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Zooplankton biovolume

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  • The Rapid Climate Change (RAPID) data set comprises a diverse collection of oceanographic and benthic observations, including profiles of temperature, salinity, dissolved gases and currents. The dataset also includes discrete measurements of plankton, stable isotopes, dissolved metals, chlorofluorocarbons (CFCs) and nutrients in the water column, sediment grain size parameters and geochemistry, and atmospheric concentrations of inorganic halogens. The RAPID data were collected from numerous locations in the North Atlantic, North Sea, Greenland and Europe via over 30 cruises between 2004 and 2008. Many of the oceanographic data resulted from an extensive mooring array in the North Atlantic devoted to monitoring the Atlantic overturning circulation. These mooring arrays are continuing to return data in the follow-on programmes, Rapid Climate Change - Will the Atlantic Thermohaline Circulation Halt? (RAPID-WATCH, 2008-2015) and RAPID - Atlantic Meridional Overturning Circulation (RAPID-AMOC, 2015 onwards) which will result in a decadal time series spanning the North Atlantic. RAPID, RAPID-WATCH and RAPID-AMOC aim to investigate and understand the causes of rapid climate change, with a primary (but not exclusive) focus on the role of the Atlantic Ocean thermohaline circulation. A Rapid Climate Change project office has been established at the National Oceanography Centre, Southampton. The cruise and mooring data are managed by the British Oceanographic Data Centre and are supplemented by atmospheric model output held at the British Atmospheric Data Centre (BADC).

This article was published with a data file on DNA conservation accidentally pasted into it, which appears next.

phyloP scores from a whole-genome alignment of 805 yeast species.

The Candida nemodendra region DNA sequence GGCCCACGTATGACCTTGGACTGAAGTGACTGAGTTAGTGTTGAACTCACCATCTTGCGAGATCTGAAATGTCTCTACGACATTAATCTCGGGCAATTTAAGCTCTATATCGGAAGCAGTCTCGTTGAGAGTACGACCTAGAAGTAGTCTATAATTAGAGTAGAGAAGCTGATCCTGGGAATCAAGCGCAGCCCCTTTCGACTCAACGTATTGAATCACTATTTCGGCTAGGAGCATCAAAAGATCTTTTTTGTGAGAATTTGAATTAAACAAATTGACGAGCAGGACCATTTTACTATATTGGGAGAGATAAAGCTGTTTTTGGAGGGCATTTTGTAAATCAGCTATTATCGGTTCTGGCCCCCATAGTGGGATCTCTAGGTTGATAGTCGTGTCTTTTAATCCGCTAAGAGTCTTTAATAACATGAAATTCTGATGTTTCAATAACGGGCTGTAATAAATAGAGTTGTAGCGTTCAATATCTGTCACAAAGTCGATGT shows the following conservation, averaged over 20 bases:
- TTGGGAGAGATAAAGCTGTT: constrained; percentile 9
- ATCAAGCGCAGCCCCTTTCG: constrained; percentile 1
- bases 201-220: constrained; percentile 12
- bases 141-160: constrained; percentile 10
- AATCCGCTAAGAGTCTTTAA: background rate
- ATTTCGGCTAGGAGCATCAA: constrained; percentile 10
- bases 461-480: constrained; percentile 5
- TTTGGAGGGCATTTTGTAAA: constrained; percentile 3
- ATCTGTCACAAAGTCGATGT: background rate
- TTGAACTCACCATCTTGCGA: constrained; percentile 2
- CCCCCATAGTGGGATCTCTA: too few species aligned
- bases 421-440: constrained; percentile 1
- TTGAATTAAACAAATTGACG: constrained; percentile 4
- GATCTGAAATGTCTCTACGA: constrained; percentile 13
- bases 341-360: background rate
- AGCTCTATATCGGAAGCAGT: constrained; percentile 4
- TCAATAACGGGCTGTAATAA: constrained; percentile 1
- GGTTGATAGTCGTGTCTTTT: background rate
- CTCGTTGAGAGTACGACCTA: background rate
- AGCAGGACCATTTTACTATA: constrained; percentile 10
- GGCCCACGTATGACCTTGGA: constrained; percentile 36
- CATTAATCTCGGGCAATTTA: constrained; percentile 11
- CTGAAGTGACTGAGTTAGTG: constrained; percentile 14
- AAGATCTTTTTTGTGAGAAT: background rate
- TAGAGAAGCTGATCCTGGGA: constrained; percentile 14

• The dataset comprises a diverse set of physical, chemical and biological data including: bacteria, carbon, chlorophyll, dissolved gases, light levels, nutrients, phytoplankton, productivity, respiration, salinity, temperature, trace elements and zooplankton. Measurements were gathered from the North Atlantic and Norwegian fjord waters between 1971 and 1998. The data arise from three sources: biological and hydrographic data collected between 1971 and 1975 at Ocean Weather Ship (OWS) India in the North Atlantic; conductivity-temperature-depth (CTD) casts, water samples, net samples and meteorological data from the four week Bergen Mesocosm experiment at Espegrend Marine Biological Field Station (Norway) in 1995; and the six week RRS Discovery cruise 221 to the North East Atlantic in 1996, where physical, chemical and biological data were collected. The data were collected using a variety of methods including: more than 500 CTD and SeaSoar profiles; nearly 1000 water bottle samples; over 600 net hauls; over 450 Secchi disk deployments; nearly 4000 multisizer samples; 23 production experiments; four drifting buoy tracks and 40 days of weather observations. The PRIME programme aimed to lay the basis for mathematical models to describe the role of plankton in biogeochemical fluxes within the oceans which have implications for climate regulation. The project was hosted by the School of Ocean Sciences, University of Wales, Bangor. Data management was undertaken by the British Oceanographic Data Centre and over 95% of the data collected are now assembled on a CD-ROM. The data are accompanied by an extensive users' guide (covering sampling protocol documentation), the structures used to store the data, and the data interrogation tools.